Helps improve pasture persistence

Growing and feeding maize silage can help improve pasture persistence8. Planting a maize silage crop is an integral part of the pasture renewal process because it provides an opportunity to address more of the factors that were negatively impacting pasture yield and persistence than a grass-to-grass pasture renewal programme does.

Table 4: Factors that influence pasture yields 
Can be addressed Can not be addressed
Poor drainage
Low soil fertility
Low soil pH
Soil compaction
Weeds Insects and slugs
Low-yielding pasture species
Carryover of old lower-yielding ryegrass seed
Soil type

The maize cultivation process allows farmers to conduct drainage work, address soil fertility issues and decrease soil compaction. It provides two chances to decrease weeds (when the paddock is sprayed out prior to crop establishment in the spring and again in the autumn prior to regrassing). Since the ground is out of pasture for several months, insect numbers and the carryover of old, lower yielding ryegrass seeds are also reduced.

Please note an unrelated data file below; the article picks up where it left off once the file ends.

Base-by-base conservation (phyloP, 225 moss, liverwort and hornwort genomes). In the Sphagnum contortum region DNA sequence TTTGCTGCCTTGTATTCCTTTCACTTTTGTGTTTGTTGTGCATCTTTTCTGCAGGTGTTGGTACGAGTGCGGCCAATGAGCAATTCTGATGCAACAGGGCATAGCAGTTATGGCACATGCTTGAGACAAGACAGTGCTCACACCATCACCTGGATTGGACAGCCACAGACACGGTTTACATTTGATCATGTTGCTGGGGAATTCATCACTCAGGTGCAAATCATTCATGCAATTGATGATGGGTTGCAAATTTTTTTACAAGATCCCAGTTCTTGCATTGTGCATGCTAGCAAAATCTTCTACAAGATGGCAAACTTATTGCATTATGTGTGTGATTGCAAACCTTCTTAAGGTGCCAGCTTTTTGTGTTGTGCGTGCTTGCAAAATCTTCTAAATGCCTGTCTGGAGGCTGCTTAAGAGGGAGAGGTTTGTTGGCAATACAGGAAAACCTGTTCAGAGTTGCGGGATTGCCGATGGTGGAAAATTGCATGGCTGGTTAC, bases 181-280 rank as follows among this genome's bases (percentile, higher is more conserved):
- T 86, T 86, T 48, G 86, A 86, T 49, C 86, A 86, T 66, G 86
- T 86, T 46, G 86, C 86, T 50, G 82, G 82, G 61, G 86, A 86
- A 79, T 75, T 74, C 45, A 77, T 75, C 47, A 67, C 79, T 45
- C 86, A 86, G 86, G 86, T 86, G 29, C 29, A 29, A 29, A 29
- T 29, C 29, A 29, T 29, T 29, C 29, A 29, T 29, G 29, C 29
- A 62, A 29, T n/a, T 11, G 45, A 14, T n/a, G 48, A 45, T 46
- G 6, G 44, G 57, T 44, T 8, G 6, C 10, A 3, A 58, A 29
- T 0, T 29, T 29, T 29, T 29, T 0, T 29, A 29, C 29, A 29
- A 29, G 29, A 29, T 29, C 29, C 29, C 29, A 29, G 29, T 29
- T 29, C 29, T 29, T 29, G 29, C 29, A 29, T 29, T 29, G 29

Maize silage can be held on farm and fed when required to prevent overgrazing or pugging. Since maize is a forage, it is a better option to manipulate pasture cover levels than concentrate feeds (e.g. PKE, meal, grain). Maize silage plus a well designed stand-off pad allows farmers to keep cows off wet pastures and drought affected pastures without compromising production or animal welfare.

8 Densley et al, 2011. Use of maize silage to improve pasture persistence in dairy farm systems: a review. Proceedings of the Pasture Persistence Symposium, Hamilton